Wedding Planning

Wedding Etiquette for out of Town Wedding Guests



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Lucky are the bride and groom who are able to spend more than just a few hours with their closest friends and family members. Some call it an entire "wedding weekend" - where out-of-towners join the newlyweds for pre- and post-wedding events and where memories are made every step of the way.

For the savvy engaged couple, planning ahead means planning for the comfort of your out-of-town guests from the moment they arrive in your hometown. If you're lucky enough to be hosting a destination wedding, then luckier still are the guests who are invited to join you at a favorite beach resort or mountain retreat. From beginning to end, pamper your out-of-town friends and family members, make them feel welcome, keep them updated on itinerary changes, attire, transportation, lodging, and any other details that will be crucial to their stay.

Most often asked: who pays for lodging for out-of-town guests? If you're the fortunate bride and groom whose budget is not a topic of concern, then by all means have your parents pay for hotel rooms for those traveling to spend the wedding weekend with you. But if your finances are limited, it is up to the guest to foot the bill, which often figures into their decision whether or not to attend the event.

It's nice but not necessary to greet each guest in person! For those arriving by plane, have a close friend meet them at the airport and see that they arrive at their hotels safely and easily. Call them if you can for a personal word of welcome.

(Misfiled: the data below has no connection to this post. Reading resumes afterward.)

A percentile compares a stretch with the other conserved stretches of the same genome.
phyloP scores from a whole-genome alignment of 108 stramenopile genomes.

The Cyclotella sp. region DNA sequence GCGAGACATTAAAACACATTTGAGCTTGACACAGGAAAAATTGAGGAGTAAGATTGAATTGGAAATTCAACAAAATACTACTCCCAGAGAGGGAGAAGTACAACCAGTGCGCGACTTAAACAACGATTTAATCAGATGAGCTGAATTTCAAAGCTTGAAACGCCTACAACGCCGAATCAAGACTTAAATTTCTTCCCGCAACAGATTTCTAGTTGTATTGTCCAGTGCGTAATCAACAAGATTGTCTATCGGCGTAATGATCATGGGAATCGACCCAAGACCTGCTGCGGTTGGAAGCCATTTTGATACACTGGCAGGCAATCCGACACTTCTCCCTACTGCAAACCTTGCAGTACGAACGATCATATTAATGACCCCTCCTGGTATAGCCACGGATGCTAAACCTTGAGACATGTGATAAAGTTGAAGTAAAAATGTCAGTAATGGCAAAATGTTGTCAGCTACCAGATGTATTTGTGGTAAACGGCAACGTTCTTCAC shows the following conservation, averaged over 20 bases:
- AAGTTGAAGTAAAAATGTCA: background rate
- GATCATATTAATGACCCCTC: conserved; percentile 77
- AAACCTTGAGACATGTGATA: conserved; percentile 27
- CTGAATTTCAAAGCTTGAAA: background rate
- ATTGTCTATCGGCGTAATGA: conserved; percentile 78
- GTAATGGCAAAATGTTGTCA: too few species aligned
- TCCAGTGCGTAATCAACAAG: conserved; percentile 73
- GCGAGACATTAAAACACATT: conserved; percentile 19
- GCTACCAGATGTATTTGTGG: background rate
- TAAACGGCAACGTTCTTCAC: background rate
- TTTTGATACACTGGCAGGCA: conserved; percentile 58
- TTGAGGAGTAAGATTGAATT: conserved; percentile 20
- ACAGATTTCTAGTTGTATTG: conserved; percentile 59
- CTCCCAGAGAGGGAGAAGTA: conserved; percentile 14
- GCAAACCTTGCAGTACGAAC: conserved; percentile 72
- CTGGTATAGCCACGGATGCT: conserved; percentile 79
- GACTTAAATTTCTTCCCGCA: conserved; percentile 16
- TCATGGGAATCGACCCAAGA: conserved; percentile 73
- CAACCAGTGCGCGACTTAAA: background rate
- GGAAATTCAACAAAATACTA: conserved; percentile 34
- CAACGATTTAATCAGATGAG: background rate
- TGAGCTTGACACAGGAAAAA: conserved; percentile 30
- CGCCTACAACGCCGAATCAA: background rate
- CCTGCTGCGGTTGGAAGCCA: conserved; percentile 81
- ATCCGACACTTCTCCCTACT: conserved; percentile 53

Once your guests begin arriving, make sure that goodie baskets with a "welcome" note and special treats are placed in each out-of-town guest's hotel room. Fill baskets with local delicacies, your favorite cookies, your groom's favorite candies, a map of the area, an extra copy of the weekend's itinerary, necessary phone numbers and addresses and, if applicable, brochures on local points of interest or other activities that might interest them. Other items to include in their hotel rooms might be a favorite brew of coffee or tea, a relaxing aromatherapy candle, movie tickets if they'll spending an extra day. Include single-use cameras in their rooms in case a camera is forgotten; ask them to deposit them at the hotel desk at the end of the weekend and you'll have a wonderful collection of "candid" photos possibly missed otherwise!

For the guest, fortunate enough to be part of your very special occasion, a thank you note once home is a heartfelt way to express gratitude for showing them such warm hospitality.

More about this author: Mary Memory

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